Good nutrition is the key to health as you age

by Amy Schrader published on The Press Brentwood Aug 18, 2017

You are what you eat, no matter what age you are, and for seniors, a healthy diet can not only help ward off illnesses, but can also extend your life.

“Eat lean, clean and green at least 85 percent of the time,” said Brentwood resident Deb Dutcher, certified integrative health coach and author of “Sexy, Lean and Strong After 50.”

The East County health coach works with clients, helping them to improve their health and wellness through proper nutrition, wellness and exercise.

Dutcher recommends seniors eat no more than 35 grams of sugar a day; 35 to 50 grams of fiber a day; lean proteins; healthy fats, such as olive oil, walnuts and fatty fish; and fresh and organic as much as possible. She also recommends to drink at least one-half of your weight in ounces of water a day. Seniors should avoid processed foods and limit their sodium, especially if they have heart issues.

According to Dutcher, who received her certification from the Institute for Integrative Nutrition, there are many factors that contribute to how our nutritional needs change as we age.

“We lose hormones and digestive enzymes, which means we don’t process fat and proteins as well as we used to, along with being able to break down fibrous foods,” said Dutcher, who adds digestive enzymes and probiotics to her regimen to address these issues.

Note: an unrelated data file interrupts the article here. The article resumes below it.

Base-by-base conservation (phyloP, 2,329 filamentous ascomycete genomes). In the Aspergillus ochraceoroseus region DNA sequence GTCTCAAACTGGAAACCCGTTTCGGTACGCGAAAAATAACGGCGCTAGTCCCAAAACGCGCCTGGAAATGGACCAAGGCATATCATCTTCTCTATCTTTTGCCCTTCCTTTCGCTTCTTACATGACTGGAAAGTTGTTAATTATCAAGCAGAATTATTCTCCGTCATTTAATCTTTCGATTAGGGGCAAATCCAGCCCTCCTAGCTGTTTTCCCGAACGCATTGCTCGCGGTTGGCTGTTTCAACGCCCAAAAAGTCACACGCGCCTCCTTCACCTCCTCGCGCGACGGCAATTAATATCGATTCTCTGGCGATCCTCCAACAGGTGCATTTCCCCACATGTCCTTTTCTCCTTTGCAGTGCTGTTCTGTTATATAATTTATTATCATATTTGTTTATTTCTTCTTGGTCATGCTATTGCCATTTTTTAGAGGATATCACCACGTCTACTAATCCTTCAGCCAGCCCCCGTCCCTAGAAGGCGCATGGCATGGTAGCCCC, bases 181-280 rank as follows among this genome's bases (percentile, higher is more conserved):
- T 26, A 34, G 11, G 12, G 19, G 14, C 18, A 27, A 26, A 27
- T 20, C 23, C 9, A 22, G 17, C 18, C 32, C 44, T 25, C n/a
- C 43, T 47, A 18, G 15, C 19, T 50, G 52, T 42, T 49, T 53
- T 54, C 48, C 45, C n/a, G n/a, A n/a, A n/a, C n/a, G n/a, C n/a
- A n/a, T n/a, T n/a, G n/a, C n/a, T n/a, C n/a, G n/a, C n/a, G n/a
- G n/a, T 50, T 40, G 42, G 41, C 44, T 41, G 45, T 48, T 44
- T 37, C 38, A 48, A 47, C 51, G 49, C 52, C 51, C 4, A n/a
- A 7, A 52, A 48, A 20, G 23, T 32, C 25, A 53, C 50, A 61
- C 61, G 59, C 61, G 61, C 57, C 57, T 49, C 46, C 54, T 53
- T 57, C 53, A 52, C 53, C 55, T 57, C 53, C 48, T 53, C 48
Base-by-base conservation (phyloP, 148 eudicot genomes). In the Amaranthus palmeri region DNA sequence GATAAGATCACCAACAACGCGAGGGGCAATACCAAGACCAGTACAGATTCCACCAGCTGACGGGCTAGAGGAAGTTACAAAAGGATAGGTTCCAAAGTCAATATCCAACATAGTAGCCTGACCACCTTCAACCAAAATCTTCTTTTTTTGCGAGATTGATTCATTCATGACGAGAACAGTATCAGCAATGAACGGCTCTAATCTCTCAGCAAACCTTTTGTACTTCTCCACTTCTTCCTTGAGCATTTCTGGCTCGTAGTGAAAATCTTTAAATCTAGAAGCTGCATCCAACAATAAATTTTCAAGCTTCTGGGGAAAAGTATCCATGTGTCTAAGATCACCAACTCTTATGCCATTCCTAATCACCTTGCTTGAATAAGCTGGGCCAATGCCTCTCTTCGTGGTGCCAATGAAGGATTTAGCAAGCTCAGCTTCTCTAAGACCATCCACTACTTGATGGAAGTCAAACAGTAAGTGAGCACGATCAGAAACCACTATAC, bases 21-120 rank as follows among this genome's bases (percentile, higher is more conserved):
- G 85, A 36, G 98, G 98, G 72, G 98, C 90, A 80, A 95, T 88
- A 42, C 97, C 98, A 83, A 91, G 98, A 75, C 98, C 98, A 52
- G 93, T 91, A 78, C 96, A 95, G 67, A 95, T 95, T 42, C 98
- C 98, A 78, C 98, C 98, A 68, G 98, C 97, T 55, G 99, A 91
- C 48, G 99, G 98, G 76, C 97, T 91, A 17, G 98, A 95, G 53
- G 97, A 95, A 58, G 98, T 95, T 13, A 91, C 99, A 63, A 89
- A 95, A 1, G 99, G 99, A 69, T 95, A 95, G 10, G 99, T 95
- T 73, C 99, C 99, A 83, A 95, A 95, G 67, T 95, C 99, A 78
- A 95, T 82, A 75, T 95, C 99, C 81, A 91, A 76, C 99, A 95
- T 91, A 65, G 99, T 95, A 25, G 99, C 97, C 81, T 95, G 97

Seniors also face a slowed metabolism.

“Our metabolism is not as fast, so we need to make sure to eat to replenish and not slow down our metabolism,” said Dutcher. “Some folks eat too little, and the metabolism slows down, because the body thinks its being starved.”

Immune systems also become weaker with age, requiring extra vitamin D, and worn-out joints also need additional nutritional support so seniors can stay active, according to Dutcher. Changing your nutrition as you age will not only help you feel better and increase your mobility, but can also help you lose weight.

Antioch resident Chris Stuart, age 64, worked with Dutcher to change her diet and live a healthier lifestyle.

“The results were and still are amazing,” said Stuart. “My energy level is high, and people who haven’t seen me since losing weight are totally amazed and hardly recognize me.”

Stuart and other East County residents don’t have to look too far to make good nutritional choices in their diet. East County has a plethora of farm stands in addition to the Brentwood Farmers Market.

“Everyone should incorporate as many different vegetables in their diet as they will eat,” said Barbara Cecchini, campus director for First Generation Farmers. “By adding more and varied vegetables to one’s diet, (in addition to) more exercise – no matter what the age – it will help protect against Type 2 diabetes and lower blood pressure, and the fiber will ward off other diseases such as cancer.”

Cecchini also recommends home gardening as a source of fresh vegetables and exercise.

First Generation Farmers is located at 1230 Delta Road, in Knightsen. For more information, call 925-625-8245 or visit

For more information about Deb Dutcher, visit

Read the original interview here.